Money. It's a constant consideration for every entrepreneur no matter what stage they're in-bootstrapping, going for series A or B, finally turning a profit or exiting their business. Access to capital is one of the biggest barriers globally for founders to scale their businesses.

I used to do anything to make money in my youth.

"Dad, I will clean your closet or wash your car."

That was the capital I needed to start my lemonade stand to then rid the thirsty bike riders of their allowance as they cruised by. Not so different from an engineer coding from their dorm room and begging mom for some money to start their new app. Nowadays, it's not that easy getting money for big ideas, and funding has become a lot more complex.

Every country has their own focus rules on access to capital. Venture capital is limited to few countries beyond the U.S. such as the United Kingdom, Canada and Australia. However, it is not the norm (or indeed legal) in the majority of the world. Bank loans are another avenue of getting the cash needed to move forward, but after the global financial collapse in 2008, it has become harder for entrepreneurs to get loans, particularly given the failure rate of many fledgling businesses.

Don't get me started on women's access to capital. Women business owners get less than 5 percent of venture funding in the U.S.-and in some parts of the world, women are not even allowed to own their own business, much less take out a loan. And imagine how hard it is to start and manage a businesses if you don't have a bank account, which is true of huge swaths of the world today when it comes to women. However, the rise of crowdfunding has become another channel to level the playing field for women's access to capital and is creating some interesting dynamics in more traditional areas of lending.

Women have found more success raising capital online compared to traditional funding: They are five times more successful raising capital through crowdfunding than through venture capital funding and nine times more successful when compared with traditional banks. The old guard of venture capital has not caught up with the public trust of women founders and CEOs. But with women-owned businesses starting to deliver consistently strong results, the banks and VCs are recognizing that they are missing an opportunity.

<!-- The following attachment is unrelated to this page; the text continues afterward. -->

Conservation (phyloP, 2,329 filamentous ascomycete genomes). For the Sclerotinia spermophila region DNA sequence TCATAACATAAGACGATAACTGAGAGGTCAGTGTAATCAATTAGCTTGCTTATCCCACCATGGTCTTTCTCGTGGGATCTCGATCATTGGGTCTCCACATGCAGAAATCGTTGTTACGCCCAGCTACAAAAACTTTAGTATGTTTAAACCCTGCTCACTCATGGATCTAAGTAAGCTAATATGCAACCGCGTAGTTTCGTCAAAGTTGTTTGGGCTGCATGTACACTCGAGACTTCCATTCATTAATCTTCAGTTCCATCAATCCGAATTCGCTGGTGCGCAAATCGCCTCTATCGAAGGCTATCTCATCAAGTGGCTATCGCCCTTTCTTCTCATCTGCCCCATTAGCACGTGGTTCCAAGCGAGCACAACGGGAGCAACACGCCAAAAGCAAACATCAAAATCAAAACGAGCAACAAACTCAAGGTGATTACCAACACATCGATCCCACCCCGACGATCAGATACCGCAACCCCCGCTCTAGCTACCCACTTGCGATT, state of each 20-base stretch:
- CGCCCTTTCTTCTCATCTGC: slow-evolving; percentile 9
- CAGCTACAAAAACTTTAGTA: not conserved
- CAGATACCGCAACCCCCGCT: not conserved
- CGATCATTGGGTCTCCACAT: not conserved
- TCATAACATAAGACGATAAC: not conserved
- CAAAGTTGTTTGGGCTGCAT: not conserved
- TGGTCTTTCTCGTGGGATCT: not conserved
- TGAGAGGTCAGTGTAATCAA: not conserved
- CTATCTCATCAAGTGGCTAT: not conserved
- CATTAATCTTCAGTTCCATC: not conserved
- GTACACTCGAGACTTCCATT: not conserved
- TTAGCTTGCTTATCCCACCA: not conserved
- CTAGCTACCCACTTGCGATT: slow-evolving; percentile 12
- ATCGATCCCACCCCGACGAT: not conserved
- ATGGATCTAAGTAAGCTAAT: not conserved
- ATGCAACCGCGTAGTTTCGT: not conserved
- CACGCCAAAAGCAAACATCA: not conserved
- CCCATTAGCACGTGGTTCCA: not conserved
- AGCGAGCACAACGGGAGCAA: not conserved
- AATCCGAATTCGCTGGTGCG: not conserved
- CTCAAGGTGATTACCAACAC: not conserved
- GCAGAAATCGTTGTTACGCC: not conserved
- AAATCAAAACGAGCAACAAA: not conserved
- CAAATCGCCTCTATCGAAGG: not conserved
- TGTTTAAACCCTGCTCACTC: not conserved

And let's remember that it's not only the entrepreneurs whose primary concern is money-the banks are competing for the best investments-and those who ignore women risk losing some juicy returns, as the crowdfunders and more enlightened angel investors have proven.

Finally, we need more women within the ranks of VCs and mainstream banks, so that there are more women considering investing in women-owned businesses. On Bloomberg Market Makers, I was challenged by one analyst saying that VC investors are "gender blind." Male investors may believe that they are gender-blind, but the numbers prove otherwise-less than 5 percent! Unconscious bias, by its very nature, is extremely hard to overcome.

Then there are other funding avenues to consider. Corporate venture funding is a positive trend. Groups like Dell Ventures and Intel Capital have invested in new ground-breaking technologies that are good for both their businesses and for those founders they are investing in. Diversity funds such as Manos and the Comcast Ventures Catalyst Fund are a critical new part of the ecosystem. As a humanitarian and passionate proponent of 'the triple bottom line', funds that invest in entrepreneurs that own companies who are saving lives are my favorite. Skoll is the leader in this arena and are destined to change the world as are the many crowdfunders, angels and progressive VCs who are following their example.

Whether directly or indirectly, I believe that at some level, all entrepreneurs save lives and they need every ounce of support. I was recently shocked to hear that some market analysts still don't know about this disparity in the venture community, so we need to ensure policy makers fix some of the big outstanding problems and that starts by signing the petition. Please help the UN put entrepreneurs and job creation on their to-do list for the next 15 years. Use your voice and let's get this money rolling!